SOLAR cells were once a bespoke product, reserved for satellites and military use. In 1977 a watt of solar generating capacity cost $77. That has now come down to about 80 cents, and solar power is beginning to compete with the more expensive sort of conventionally generated electricity. If the price came down further, though, solar might really hit the big time—and that is the hope of Henry Snaith, of Oxford University, and his colleagues. As he described recently in Science, Dr Snaith plans to replace silicon, the material used to make most solar cells, with a substance called a perovskite. This, he believes, could cut the cost of a watt of solar generating capacity by three-quarters.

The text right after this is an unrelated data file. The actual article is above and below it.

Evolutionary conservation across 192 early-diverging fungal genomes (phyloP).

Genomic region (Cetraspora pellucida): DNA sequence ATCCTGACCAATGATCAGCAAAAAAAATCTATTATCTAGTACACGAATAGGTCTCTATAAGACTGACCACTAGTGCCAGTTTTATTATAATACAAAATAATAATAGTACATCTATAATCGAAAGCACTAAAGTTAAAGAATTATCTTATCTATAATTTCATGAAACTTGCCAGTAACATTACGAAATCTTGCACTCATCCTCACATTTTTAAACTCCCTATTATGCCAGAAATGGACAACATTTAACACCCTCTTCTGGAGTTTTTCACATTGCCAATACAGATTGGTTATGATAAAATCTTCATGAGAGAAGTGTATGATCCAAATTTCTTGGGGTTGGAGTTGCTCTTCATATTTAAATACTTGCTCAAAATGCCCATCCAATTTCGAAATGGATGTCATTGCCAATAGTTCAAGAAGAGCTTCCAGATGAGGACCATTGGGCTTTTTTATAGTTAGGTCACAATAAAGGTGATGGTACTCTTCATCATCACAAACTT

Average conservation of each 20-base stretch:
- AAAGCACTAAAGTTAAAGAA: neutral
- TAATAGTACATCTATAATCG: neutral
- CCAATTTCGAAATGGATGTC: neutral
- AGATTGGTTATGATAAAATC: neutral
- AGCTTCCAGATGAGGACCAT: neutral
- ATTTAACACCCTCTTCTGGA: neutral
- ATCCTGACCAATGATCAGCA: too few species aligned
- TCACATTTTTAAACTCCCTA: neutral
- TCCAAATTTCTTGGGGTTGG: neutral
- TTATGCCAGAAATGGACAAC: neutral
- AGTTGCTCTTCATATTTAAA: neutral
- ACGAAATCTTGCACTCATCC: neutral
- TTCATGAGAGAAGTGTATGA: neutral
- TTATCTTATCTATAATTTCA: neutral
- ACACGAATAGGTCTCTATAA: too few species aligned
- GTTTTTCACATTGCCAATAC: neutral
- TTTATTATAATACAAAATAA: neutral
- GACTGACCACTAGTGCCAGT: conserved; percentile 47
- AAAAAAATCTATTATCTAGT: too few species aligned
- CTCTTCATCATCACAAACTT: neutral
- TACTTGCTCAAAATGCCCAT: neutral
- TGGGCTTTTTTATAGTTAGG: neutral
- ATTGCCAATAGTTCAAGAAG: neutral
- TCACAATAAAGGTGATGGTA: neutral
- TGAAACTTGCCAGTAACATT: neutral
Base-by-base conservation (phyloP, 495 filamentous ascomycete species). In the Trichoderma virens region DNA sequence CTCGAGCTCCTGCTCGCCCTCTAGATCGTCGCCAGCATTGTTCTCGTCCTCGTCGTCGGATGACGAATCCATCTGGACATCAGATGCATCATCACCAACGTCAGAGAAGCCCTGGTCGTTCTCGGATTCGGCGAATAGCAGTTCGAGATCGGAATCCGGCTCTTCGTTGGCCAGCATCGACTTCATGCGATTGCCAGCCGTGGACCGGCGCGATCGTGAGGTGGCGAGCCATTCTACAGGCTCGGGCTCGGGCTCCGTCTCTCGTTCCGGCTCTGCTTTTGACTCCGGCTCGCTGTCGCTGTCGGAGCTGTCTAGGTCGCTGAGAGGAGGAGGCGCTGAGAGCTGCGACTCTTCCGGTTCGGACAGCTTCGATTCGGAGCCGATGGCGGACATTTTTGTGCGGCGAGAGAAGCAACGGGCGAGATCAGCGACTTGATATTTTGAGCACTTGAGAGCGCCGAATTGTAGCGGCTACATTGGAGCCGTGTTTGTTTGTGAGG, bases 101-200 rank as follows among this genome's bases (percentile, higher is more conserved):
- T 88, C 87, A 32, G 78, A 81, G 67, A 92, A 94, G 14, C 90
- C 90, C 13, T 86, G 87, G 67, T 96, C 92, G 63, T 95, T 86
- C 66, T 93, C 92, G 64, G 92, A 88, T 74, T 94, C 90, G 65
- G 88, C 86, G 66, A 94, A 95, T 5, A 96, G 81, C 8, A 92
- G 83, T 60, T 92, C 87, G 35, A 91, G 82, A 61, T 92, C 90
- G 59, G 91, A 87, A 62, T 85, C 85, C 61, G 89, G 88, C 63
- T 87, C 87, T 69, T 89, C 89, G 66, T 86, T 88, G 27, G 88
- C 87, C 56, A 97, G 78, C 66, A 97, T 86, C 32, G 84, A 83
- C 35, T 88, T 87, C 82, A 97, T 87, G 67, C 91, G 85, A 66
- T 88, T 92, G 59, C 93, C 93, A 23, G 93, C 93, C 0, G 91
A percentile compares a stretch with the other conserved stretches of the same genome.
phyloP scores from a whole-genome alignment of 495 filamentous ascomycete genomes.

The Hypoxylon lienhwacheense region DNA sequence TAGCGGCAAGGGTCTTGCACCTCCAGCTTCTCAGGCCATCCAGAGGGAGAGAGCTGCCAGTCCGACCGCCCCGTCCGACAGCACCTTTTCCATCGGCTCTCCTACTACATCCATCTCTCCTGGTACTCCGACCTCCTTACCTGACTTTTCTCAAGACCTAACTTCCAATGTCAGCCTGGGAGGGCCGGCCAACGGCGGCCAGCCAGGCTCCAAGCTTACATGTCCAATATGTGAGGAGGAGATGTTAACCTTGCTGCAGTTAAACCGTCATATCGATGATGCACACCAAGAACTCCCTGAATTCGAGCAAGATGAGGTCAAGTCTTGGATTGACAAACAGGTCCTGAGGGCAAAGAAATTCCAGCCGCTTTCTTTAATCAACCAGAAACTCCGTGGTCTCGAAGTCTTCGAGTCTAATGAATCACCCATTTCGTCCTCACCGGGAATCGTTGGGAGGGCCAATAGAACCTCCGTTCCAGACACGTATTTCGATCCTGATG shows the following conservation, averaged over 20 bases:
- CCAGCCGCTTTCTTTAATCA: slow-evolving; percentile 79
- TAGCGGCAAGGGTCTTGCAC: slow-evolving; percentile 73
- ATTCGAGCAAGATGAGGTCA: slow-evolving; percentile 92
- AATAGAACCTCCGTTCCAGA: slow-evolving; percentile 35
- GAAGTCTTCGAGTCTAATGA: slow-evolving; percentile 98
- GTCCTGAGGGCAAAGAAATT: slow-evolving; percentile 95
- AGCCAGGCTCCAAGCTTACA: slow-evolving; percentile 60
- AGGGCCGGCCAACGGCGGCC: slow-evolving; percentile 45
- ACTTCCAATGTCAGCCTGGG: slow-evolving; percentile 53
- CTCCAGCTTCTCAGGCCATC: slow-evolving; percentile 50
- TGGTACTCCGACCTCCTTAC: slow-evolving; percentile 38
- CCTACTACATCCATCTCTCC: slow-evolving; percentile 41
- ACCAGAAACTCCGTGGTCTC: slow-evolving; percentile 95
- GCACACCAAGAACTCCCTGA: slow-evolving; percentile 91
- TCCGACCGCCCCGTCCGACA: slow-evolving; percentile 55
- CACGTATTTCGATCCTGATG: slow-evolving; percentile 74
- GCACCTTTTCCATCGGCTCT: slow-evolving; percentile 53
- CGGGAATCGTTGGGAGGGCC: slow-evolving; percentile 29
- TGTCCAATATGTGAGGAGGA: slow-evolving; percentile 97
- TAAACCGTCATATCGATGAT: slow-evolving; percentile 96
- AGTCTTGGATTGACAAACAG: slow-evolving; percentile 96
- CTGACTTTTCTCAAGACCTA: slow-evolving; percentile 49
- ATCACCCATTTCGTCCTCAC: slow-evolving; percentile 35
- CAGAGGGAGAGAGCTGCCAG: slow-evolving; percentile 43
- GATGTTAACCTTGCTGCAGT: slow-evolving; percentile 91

When light falls on a solar cell, it knocks electrons away from the cell’s material and leaves behind empty spaces called holes. Electrons and holes then flow in opposite directions and the result is an electric current. The more electrons and holes there are, and the faster they flow, the bigger the current will be. . . .